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Pseudonym reading University
Specified type Country designation
Type Special historic sites
Designated date May 22, 1979
Specified details September 30, 2004 addition
location Hiraizumicho Hiraizumi Chusonji Temple
owner Chusonji Temple Outside
Holding group
Management organization
home page Hiraizumi's cultural heritage


Chuson-ji Temple is located at the northern end of Hiraizumi-cho, Izueki, and the precinct covers the entire hilly area called Kanzan.
According to Teraden, it was held by Jiseiko 3 years (850) and was originally called Kodaisujiin, but it was given the name of Chuson-ji Temple by Emperor Kiyowa in the first year of 811 It is said.
According to Chusonji documents "Kenbu first year August general complaints" and the extant Chusonji temple bells inscription by Yasunaga in 1972, the first time Kiyoshin Fujiwara embarked on the construction of Chusonji Temple was in 1105.
The purpose of Doto erection is described in the “Dakesei memorial service statement” in the first year of Oji (1126).
According to this application, Chusonji Temple has three sides, three sides, 22 rooms on the left and right, 22 triple halls, three triple towers, second floor rubble, one floor, a second floor bell tower, and Daimon three letters, There are three fences, one antibridge, one oblique bridge and ten.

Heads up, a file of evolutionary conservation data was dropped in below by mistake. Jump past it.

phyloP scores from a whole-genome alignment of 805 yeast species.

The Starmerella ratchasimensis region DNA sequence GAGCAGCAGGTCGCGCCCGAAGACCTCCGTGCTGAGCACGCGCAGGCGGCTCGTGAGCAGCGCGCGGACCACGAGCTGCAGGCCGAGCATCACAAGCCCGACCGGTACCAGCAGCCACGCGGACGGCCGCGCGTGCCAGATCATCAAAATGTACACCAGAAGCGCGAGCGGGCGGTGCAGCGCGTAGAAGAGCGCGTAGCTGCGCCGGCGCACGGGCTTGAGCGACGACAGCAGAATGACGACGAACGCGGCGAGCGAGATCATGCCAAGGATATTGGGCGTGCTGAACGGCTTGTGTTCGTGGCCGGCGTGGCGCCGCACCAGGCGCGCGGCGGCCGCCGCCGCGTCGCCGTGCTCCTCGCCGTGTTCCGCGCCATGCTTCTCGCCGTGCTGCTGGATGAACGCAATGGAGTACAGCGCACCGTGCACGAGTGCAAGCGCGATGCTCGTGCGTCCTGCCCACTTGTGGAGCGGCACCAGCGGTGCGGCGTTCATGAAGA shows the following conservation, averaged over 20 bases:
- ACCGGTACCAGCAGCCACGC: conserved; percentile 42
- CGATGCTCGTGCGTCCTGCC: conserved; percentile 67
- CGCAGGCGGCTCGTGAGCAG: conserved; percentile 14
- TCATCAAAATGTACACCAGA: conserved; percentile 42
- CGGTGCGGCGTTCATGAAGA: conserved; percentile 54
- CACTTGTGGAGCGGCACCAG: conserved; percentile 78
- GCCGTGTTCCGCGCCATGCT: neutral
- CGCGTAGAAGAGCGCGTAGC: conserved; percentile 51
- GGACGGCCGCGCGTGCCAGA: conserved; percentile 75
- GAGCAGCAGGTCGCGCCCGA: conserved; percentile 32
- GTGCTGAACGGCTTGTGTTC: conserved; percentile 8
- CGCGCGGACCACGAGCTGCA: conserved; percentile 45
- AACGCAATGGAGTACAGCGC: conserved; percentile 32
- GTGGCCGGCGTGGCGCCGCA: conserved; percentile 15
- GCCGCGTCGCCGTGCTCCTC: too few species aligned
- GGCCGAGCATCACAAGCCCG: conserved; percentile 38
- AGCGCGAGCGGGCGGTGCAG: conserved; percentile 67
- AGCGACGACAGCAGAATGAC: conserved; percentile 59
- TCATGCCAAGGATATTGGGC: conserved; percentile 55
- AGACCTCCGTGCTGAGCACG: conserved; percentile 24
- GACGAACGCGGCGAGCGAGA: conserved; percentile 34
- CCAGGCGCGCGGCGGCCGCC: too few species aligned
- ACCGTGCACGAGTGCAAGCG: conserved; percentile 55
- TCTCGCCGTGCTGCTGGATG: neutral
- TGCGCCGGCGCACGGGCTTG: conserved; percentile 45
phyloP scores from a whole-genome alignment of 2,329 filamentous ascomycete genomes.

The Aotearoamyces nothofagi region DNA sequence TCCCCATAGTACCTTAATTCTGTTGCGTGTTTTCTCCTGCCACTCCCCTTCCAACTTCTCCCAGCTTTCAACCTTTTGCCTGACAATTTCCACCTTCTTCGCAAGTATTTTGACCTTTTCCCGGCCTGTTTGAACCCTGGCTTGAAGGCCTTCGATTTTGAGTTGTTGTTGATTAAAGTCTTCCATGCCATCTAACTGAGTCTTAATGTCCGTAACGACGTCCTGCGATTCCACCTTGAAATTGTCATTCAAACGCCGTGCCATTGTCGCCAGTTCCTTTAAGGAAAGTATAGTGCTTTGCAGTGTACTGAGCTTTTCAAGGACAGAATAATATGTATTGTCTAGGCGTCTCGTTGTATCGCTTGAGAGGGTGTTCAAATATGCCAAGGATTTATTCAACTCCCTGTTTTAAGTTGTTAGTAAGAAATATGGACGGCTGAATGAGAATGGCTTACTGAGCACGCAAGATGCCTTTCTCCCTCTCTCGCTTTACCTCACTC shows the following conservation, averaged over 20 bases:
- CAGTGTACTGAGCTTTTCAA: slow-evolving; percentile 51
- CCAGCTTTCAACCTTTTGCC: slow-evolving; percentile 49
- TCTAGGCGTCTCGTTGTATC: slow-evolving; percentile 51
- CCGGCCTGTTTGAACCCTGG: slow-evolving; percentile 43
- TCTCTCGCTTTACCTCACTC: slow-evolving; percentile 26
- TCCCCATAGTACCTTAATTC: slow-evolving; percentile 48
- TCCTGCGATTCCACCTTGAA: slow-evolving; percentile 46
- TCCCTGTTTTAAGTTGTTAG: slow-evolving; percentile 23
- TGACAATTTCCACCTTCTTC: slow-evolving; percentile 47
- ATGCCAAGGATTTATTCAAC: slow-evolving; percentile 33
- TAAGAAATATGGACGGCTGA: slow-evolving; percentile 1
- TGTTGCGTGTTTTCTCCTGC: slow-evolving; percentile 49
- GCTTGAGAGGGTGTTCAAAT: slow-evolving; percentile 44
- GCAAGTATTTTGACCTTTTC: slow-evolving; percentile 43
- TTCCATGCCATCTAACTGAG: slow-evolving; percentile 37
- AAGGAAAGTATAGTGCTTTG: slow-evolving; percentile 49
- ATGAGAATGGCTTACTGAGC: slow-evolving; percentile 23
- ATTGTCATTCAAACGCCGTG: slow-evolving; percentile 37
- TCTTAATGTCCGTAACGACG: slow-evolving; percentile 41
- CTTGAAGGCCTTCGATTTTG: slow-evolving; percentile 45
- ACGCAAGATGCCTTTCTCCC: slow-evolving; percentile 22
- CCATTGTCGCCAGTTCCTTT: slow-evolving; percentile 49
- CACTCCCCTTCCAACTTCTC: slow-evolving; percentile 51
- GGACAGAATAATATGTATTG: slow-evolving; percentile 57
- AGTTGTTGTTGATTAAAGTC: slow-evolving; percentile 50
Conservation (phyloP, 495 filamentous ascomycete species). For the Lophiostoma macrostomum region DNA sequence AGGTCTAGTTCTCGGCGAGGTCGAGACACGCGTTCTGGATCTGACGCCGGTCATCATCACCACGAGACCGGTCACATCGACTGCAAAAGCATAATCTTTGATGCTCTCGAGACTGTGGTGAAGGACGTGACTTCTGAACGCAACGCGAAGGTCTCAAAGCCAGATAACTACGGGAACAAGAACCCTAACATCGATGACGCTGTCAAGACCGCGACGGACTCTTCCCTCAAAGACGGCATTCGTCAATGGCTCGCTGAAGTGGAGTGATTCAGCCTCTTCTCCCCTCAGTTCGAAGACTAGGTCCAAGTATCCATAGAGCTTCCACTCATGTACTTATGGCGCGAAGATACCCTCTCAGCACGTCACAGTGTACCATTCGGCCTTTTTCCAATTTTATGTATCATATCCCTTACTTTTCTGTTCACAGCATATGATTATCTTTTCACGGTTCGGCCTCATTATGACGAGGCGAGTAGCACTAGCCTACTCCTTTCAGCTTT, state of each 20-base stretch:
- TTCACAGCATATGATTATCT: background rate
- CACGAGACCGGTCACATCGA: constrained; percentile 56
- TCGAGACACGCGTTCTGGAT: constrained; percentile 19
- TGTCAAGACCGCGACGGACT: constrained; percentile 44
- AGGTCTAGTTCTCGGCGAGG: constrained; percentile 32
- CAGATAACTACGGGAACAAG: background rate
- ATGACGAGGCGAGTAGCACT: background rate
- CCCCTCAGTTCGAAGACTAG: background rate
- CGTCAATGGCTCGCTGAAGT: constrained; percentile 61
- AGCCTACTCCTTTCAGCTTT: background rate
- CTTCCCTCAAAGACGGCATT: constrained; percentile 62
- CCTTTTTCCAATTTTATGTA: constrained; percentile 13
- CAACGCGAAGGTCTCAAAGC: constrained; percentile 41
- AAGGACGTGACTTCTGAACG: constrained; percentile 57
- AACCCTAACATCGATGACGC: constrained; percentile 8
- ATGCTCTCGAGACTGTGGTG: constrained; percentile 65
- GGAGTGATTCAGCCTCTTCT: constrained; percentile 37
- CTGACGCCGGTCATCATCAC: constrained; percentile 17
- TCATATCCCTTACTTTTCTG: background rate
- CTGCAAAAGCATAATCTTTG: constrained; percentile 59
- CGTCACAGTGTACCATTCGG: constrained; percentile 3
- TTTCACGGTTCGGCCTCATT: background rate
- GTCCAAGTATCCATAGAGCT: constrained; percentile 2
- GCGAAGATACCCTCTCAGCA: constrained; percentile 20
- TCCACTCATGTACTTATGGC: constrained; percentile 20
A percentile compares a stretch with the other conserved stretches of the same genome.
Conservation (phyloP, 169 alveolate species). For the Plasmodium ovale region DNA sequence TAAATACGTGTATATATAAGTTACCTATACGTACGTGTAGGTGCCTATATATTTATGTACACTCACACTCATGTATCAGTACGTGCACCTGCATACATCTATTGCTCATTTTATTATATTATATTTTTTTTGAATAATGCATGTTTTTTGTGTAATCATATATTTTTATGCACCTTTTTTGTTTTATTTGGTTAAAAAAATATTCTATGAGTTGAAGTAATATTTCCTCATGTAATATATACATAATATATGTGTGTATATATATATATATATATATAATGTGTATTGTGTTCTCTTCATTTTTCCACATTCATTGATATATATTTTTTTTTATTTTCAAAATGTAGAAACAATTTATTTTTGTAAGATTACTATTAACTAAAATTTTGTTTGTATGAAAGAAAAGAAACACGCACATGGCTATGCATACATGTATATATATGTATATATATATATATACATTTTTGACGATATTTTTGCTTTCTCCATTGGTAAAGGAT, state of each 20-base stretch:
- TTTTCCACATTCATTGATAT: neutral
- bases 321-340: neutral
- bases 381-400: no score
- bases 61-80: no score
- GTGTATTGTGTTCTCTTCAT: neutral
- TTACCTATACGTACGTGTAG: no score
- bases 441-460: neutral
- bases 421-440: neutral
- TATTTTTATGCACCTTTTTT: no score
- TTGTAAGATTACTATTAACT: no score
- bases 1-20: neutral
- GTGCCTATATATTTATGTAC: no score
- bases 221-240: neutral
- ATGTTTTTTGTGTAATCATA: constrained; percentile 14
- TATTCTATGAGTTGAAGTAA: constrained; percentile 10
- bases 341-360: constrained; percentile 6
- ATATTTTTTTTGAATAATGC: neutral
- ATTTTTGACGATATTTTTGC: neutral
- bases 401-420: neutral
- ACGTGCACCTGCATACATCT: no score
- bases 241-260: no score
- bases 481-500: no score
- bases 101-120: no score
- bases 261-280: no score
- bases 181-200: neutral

In addition, there is "Azumagama", the above-mentioned popular complaint, as a document that describes Chuson-ji in the past, but the contents of the description do not match.
Excavation investigation was carried out in 1955-1943 (1953-1968), and many remains such as Daikinedo trace, Tagou trace trace, Oike trace, Mieike trace, Kokeisaku trace were detected, but it is not always consistent with the literature Absent.
Chusonji Temple faded after losing Fujiwara, and in particular, most of the temple towers were destroyed by fire in Jenbu 4 (1337), and the buildings at that time only left the Golden Hall and the Kozo. It has many national treasures and important cultural assets such as sitting statues.